Wow! Busy week equals late-night post. By the way, don’t forget to swing by the Writer’s Digest Shop for all the great 40% off deals between now and Sunday (June 7, 2015). Click to continue.
Here’s this week’s Poet Inbox e-mail:
“I just wanted to personally thank you for hosting the PAD Challenge and enabling this incredible community of writers to share their creations and encouragement. I am truly floored by some of the poems I have seen, and it inspires me to no end, yours included!!
“I don’t even consider myself a poet–just a fledgling writer trying to spit out her first novel (which tends to take a backseat during this challenge). But this group of people participating is just a wonderful bunch, and it is an honor to be a part of it.”
Revision doesn’t have to be a chore–something that should be done after the excitement of composing the first draft. Rather, it’s an extension of the creation process!
In the 48-minute tutorial video Re-creating Poetry: How to Revise Poems, poets will be inspired with several ways to re-create their poems with the help of seven revision filters that they can turn to again and again.
OK, first off, thank you for all the kind words about the poetry challenge. I never (ever) get tired of hearing how the challenge has helped people on their path to poeming greatness, whether in big or small ways. So again, thank you.
But what inspired this blog post is the first sentence in the second paragraph. I like keeping folks anonymous just in case they’re bashful, but also because I’ve seen this same sentiment from other “non-poets” who happen to write poetry. Here’s the thing:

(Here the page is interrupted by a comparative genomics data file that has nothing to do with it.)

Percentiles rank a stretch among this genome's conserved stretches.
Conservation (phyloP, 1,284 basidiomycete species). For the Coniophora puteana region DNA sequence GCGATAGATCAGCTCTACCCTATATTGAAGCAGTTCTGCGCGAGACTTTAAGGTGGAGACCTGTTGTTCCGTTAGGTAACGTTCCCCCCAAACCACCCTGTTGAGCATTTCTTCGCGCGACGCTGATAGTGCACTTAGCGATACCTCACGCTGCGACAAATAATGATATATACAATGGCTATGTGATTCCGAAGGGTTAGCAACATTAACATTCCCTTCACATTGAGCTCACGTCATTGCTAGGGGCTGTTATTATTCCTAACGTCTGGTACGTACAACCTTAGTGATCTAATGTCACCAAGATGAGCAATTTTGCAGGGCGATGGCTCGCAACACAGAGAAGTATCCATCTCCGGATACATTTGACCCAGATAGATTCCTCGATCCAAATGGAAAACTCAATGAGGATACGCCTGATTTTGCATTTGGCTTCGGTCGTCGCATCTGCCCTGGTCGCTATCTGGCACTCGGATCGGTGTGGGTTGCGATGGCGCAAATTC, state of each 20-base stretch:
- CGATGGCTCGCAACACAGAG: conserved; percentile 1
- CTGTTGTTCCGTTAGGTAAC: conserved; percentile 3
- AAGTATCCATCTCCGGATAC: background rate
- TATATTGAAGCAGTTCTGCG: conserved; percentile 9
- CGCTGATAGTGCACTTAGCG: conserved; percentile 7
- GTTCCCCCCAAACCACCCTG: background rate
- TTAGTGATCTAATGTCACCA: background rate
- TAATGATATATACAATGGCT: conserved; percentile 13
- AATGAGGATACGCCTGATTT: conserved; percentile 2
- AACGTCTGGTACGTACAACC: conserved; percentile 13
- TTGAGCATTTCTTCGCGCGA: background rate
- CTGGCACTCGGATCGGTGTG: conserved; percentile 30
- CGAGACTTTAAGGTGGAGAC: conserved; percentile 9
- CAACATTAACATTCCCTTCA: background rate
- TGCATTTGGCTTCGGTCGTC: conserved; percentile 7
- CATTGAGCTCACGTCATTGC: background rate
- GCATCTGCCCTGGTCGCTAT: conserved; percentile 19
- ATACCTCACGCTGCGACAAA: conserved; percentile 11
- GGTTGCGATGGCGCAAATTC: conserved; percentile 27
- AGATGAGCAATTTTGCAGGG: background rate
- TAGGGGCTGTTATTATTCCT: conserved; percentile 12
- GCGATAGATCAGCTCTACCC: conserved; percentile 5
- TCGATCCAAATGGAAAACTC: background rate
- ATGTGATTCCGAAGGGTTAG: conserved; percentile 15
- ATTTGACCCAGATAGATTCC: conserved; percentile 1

If you write poetry, you’re a poet!
No exceptions, asterisks, qualifiers, degrees, or et ceteras. Poets poem, and if you poemed, you’re a poet. Simple as that. Period.
But I know how you feel. I used to be the same, used to say the same things. Heck, I still often apologize to non-poets for writing poetry–until I catch myself, because I should be owning that: I write poetry, hear me break lines.
I don’t want to make light of this at all. That is not my intention, because this is serious. I’ve seriously felt this way too, and it’s not right to feel that way–like you’re not a poet, because…
YOU ARE A POET!
Repeat after me, “I am a poet!”
OK, again: “I am a poet!”
A little louder: “I AM A POET!”
Don’t let anyone–especially people “who know what poetry IS and IS NOT”–tell you any different. OK?
Now, get back to poeming!
Robert Lee Brewer is Senior Content Editor of the Writer’s Digest Writing Community, which means he maintains this blog, edits a couple Market Books (Poet’s Market and Writer’s Market), writes a poetry column for Writer’s Digest magazine, leads online education, speaks around the country on publishing and poetry, and a lot of other fun writing-related stuff.
He’s poemed for more than two decades and still feels like he’s only scratched the surface of learning how to be a better poet. That said, he’s been a poet ever since that first poem. He is also the author of Solving the World’s Problems.
Follow him on Twitter @RobertLeeBrewer.
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